Like many countries, Canada always welcomes new citizens from around the world. In fact, with the gradual slowing of Canada's birth rate, immigration is critical for sustaining the country's population. However, this does not mean that everyone who applies will get in. There are a variety of factors that affect your eligibility to immigrate to Canada, so it is important to know the outlook before filing your application.
A criminal record is one of the most common reasons that a person will be denied immigration to Canada. The Canadian government labels this "criminally inadmissible". Some convictions, however, can be overlooked depending on a number of factors. Ultimately, your immigration officer gets to make the final decision.
Some reasons for criminal inadmissibility include theft, manslaughter, assault, impaired driving or drug possession and trafficking. Naturally, the Canadian government does not want to put its citizens and law enforcement at risk, nor does it wish to incur the costs of trying, convicting and housing potential criminals.
Despite the disadvantage of a criminal record, there are ways to circumvent this. The first requirement is that the crime you committed cannot carry a sentence of longer than 10 years under the Canadian criminal code. This means that the severity is not based on your country's laws, but Canada's. For example, if the maximum sentence for the offence in your home country is 8 years, but in Canada, it is 12 years, then you are automatically inadmissible. The only possible exception is if you committed the crime when under the age of 18, since some countries expunge records for minors once they reach a certain age, depending on the offence.
Assuming you meet the criteria above, you need to demonstrate that you are no longer a risk to society. The Canadian government calls this "deemed rehabilitation". Immigration might overlook your record based on the crime, the number of offences and how much time elapsed since you broke the law. In this case, it must have been at least 5 years since the completion of your sentence, including parole and probation. If this is the case for you, then you need to complete an Individual Rehabilitation application. The government will then review your application and make a decision. Keep in mind, these requests can take more than a year, depending on the volume. This waiting period is in addition to the typical 12 month immigration processing time if your individual rehabilitation is approved.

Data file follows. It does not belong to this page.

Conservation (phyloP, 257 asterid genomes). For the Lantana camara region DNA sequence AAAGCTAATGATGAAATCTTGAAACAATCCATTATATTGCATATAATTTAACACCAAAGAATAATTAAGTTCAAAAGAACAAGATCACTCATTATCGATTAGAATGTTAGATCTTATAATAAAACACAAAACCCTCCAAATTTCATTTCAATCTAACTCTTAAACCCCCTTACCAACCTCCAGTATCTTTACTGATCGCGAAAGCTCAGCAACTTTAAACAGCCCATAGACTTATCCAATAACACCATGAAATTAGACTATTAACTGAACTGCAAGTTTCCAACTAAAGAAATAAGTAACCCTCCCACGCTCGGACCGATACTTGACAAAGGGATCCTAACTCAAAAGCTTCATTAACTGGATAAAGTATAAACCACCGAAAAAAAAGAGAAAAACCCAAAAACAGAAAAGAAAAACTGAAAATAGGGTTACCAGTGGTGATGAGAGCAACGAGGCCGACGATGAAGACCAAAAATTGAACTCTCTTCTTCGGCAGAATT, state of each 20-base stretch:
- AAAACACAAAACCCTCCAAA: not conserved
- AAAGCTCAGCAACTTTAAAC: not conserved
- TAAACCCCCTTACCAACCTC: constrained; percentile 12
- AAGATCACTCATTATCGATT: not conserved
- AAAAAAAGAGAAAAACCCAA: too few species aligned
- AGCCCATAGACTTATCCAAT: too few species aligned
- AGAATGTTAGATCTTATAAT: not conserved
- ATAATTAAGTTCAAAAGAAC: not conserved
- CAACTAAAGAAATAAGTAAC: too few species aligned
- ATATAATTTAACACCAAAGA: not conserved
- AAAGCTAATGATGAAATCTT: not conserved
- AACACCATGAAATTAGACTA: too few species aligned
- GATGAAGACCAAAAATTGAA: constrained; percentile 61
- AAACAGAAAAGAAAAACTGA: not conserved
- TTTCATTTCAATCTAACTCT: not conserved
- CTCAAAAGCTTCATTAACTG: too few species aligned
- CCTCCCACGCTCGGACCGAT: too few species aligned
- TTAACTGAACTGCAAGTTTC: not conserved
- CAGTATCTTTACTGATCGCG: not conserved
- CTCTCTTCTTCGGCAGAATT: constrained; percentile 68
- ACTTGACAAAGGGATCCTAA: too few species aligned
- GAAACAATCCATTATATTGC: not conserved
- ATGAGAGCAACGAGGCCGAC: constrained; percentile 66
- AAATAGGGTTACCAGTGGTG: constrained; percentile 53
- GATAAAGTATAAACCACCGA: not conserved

Education and Skills
Having experience, training or education a specialized field, such as skilled trades, engineering, medicine or commerce is very advantageous. This can make you eligible for the Express Entry application. If you fall under this category, not only will it help your eligibility, but it can also speed up your immigration process. Unlike a typical application, which can take over a year, the average processing time for express entry is 3 to 6 months.
Virtually everyone has health issues, but there are a few situations where your health will make you inadmissible.
There is no comprehensive list of medical conditions, so eligibility is determined based on two factors. First, the issue cannot pose any threat to the safety or health of the general public. Second, the condition cannot result in significant strain on Canada's healthcare programs.
If your health problems exclude you from eligibility, there still are exceptions. Any family member of a Canadian resident is exempt from this restriction, as long as they are capable of supporting you upon arrival. The same thing applies to anyone claiming refugee status or asylum.
Unless you are a refugee or claiming asylum, Canada expects you to be able to support yourself. If you have a work Visa, an upcoming job or family to take care of you, then you will be eligible to immigrate. In short, you need to prove that you will not require financial assistance from the government.
Another issue that can disqualify you is personal financial problems. While this is ultimately at the immigration officer's discretion, heavy debts or bankruptcies can harm your eligibility to move to Canada.
While the list of eligibility criteria is rather extensive, it is essentially based on common sense. Canada wants healthy, educated, stable individuals to join its population. As long as you are productive and pose little or no risk to public safety, there is a good chance that Canada will happily accept you.